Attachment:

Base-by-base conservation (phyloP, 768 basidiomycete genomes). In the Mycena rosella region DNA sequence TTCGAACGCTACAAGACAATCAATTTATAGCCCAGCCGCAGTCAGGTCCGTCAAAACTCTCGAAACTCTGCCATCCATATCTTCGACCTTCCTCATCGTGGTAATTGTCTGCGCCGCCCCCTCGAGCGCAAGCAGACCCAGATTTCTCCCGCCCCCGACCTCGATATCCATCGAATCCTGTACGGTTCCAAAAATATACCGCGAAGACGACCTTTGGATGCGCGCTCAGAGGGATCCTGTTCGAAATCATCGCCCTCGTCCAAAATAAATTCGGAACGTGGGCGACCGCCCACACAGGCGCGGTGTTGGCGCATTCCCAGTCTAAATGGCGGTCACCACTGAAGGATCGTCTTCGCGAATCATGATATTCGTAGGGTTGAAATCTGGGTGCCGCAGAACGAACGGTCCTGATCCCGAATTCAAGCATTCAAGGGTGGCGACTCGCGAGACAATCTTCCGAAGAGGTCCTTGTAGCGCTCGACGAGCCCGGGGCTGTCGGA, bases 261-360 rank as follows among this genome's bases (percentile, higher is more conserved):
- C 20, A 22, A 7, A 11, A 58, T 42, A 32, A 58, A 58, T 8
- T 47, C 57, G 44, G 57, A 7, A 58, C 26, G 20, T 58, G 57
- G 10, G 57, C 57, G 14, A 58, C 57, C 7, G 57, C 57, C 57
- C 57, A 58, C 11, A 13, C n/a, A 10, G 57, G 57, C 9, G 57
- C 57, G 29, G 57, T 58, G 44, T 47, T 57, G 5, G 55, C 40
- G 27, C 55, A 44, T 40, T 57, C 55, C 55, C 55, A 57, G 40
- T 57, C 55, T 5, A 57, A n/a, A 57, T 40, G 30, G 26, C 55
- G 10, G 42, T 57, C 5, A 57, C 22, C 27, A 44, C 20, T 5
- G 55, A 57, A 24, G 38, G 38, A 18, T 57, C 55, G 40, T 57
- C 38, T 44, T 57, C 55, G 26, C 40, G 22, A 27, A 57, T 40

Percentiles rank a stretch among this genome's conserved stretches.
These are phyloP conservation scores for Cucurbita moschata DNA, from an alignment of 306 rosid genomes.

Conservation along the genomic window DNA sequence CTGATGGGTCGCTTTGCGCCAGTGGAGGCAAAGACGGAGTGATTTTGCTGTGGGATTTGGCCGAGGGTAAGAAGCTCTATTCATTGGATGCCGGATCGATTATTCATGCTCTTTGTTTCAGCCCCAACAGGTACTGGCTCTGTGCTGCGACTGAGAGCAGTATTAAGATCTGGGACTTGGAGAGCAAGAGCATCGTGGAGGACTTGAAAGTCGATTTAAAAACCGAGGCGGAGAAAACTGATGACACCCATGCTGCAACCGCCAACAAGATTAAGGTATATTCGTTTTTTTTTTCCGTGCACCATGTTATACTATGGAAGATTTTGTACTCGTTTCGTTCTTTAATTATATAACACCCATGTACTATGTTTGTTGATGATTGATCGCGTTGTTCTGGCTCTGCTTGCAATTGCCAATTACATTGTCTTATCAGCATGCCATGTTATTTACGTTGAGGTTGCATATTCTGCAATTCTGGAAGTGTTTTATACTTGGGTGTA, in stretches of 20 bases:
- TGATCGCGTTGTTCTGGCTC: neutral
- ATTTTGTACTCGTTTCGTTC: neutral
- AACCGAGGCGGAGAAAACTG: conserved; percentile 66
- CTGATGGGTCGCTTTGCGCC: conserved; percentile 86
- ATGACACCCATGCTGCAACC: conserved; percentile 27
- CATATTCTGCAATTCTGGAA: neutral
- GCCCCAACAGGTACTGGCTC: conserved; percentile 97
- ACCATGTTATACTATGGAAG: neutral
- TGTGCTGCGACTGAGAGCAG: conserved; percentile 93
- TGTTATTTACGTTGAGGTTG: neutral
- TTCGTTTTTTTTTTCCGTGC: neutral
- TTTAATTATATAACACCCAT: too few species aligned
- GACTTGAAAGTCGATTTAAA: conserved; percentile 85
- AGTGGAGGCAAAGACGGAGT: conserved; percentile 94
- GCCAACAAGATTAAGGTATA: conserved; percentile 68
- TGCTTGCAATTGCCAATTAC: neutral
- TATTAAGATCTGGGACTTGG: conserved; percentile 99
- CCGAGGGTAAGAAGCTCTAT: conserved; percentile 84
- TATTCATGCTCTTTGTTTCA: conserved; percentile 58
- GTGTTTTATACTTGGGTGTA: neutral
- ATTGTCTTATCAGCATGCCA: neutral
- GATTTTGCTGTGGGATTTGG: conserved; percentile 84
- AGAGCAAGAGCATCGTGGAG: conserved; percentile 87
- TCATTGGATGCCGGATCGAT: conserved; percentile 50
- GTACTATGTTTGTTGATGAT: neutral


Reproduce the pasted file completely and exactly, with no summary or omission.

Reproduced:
Base-by-base conservation (phyloP, 768 basidiomycete genomes). In the Mycena rosella region DNA sequence TTCGAACGCTACAAGACAATCAATTTATAGCCCAGCCGCAGTCAGGTCCGTCAAAACTCTCGAAACTCTGCCATCCATATCTTCGACCTTCCTCATCGTGGTAATTGTCTGCGCCGCCCCCTCGAGCGCAAGCAGACCCAGATTTCTCCCGCCCCCGACCTCGATATCCATCGAATCCTGTACGGTTCCAAAAATATACCGCGAAGACGACCTTTGGATGCGCGCTCAGAGGGATCCTGTTCGAAATCATCGCCCTCGTCCAAAATAAATTCGGAACGTGGGCGACCGCCCACACAGGCGCGGTGTTGGCGCATTCCCAGTCTAAATGGCGGTCACCACTGAAGGATCGTCTTCGCGAATCATGATATTCGTAGGGTTGAAATCTGGGTGCCGCAGAACGAACGGTCCTGATCCCGAATTCAAGCATTCAAGGGTGGCGACTCGCGAGACAATCTTCCGAAGAGGTCCTTGTAGCGCTCGACGAGCCCGGGGCTGTCGGA, bases 261-360 rank as follows among this genome's bases (percentile, higher is more conserved):
- C 20, A 22, A 7, A 11, A 58, T 42, A 32, A 58, A 58, T 8
- T 47, C 57, G 44, G 57, A 7, A 58, C 26, G 20, T 58, G 57
- G 10, G 57, C 57, G 14, A 58, C 57, C 7, G 57, C 57, C 57
- C 57, A 58, C 11, A 13, C n/a, A 10, G 57, G 57, C 9, G 57
- C 57, G 29, G 57, T 58, G 44, T 47, T 57, G 5, G 55, C 40
- G 27, C 55, A 44, T 40, T 57, C 55, C 55, C 55, A 57, G 40
- T 57, C 55, T 5, A 57, A n/a, A 57, T 40, G 30, G 26, C 55
- G 10, G 42, T 57, C 5, A 57, C 22, C 27, A 44, C 20, T 5
- G 55, A 57, A 24, G 38, G 38, A 18, T 57, C 55, G 40, T 57
- C 38, T 44, T 57, C 55, G 26, C 40, G 22, A 27, A 57, T 40

Percentiles rank a stretch among this genome's conserved stretches.
These are phyloP conservation scores for Cucurbita moschata DNA, from an alignment of 306 rosid genomes.

Conservation along the genomic window DNA sequence CTGATGGGTCGCTTTGCGCCAGTGGAGGCAAAGACGGAGTGATTTTGCTGTGGGATTTGGCCGAGGGTAAGAAGCTCTATTCATTGGATGCCGGATCGATTATTCATGCTCTTTGTTTCAGCCCCAACAGGTACTGGCTCTGTGCTGCGACTGAGAGCAGTATTAAGATCTGGGACTTGGAGAGCAAGAGCATCGTGGAGGACTTGAAAGTCGATTTAAAAACCGAGGCGGAGAAAACTGATGACACCCATGCTGCAACCGCCAACAAGATTAAGGTATATTCGTTTTTTTTTTCCGTGCACCATGTTATACTATGGAAGATTTTGTACTCGTTTCGTTCTTTAATTATATAACACCCATGTACTATGTTTGTTGATGATTGATCGCGTTGTTCTGGCTCTGCTTGCAATTGCCAATTACATTGTCTTATCAGCATGCCATGTTATTTACGTTGAGGTTGCATATTCTGCAATTCTGGAAGTGTTTTATACTTGGGTGTA, in stretches of 20 bases:
- TGATCGCGTTGTTCTGGCTC: neutral
- ATTTTGTACTCGTTTCGTTC: neutral
- AACCGAGGCGGAGAAAACTG: conserved; percentile 66
- CTGATGGGTCGCTTTGCGCC: conserved; percentile 86
- ATGACACCCATGCTGCAACC: conserved; percentile 27
- CATATTCTGCAATTCTGGAA: neutral
- GCCCCAACAGGTACTGGCTC: conserved; percentile 97
- ACCATGTTATACTATGGAAG: neutral
- TGTGCTGCGACTGAGAGCAG: conserved; percentile 93
- TGTTATTTACGTTGAGGTTG: neutral
- TTCGTTTTTTTTTTCCGTGC: neutral
- TTTAATTATATAACACCCAT: too few species aligned
- GACTTGAAAGTCGATTTAAA: conserved; percentile 85
- AGTGGAGGCAAAGACGGAGT: conserved; percentile 94
- GCCAACAAGATTAAGGTATA: conserved; percentile 68
- TGCTTGCAATTGCCAATTAC: neutral
- TATTAAGATCTGGGACTTGG: conserved; percentile 99
- CCGAGGGTAAGAAGCTCTAT: conserved; percentile 84
- TATTCATGCTCTTTGTTTCA: conserved; percentile 58
- GTGTTTTATACTTGGGTGTA: neutral
- ATTGTCTTATCAGCATGCCA: neutral
- GATTTTGCTGTGGGATTTGG: conserved; percentile 84
- AGAGCAAGAGCATCGTGGAG: conserved; percentile 87
- TCATTGGATGCCGGATCGAT: conserved; percentile 50
- GTACTATGTTTGTTGATGAT: neutral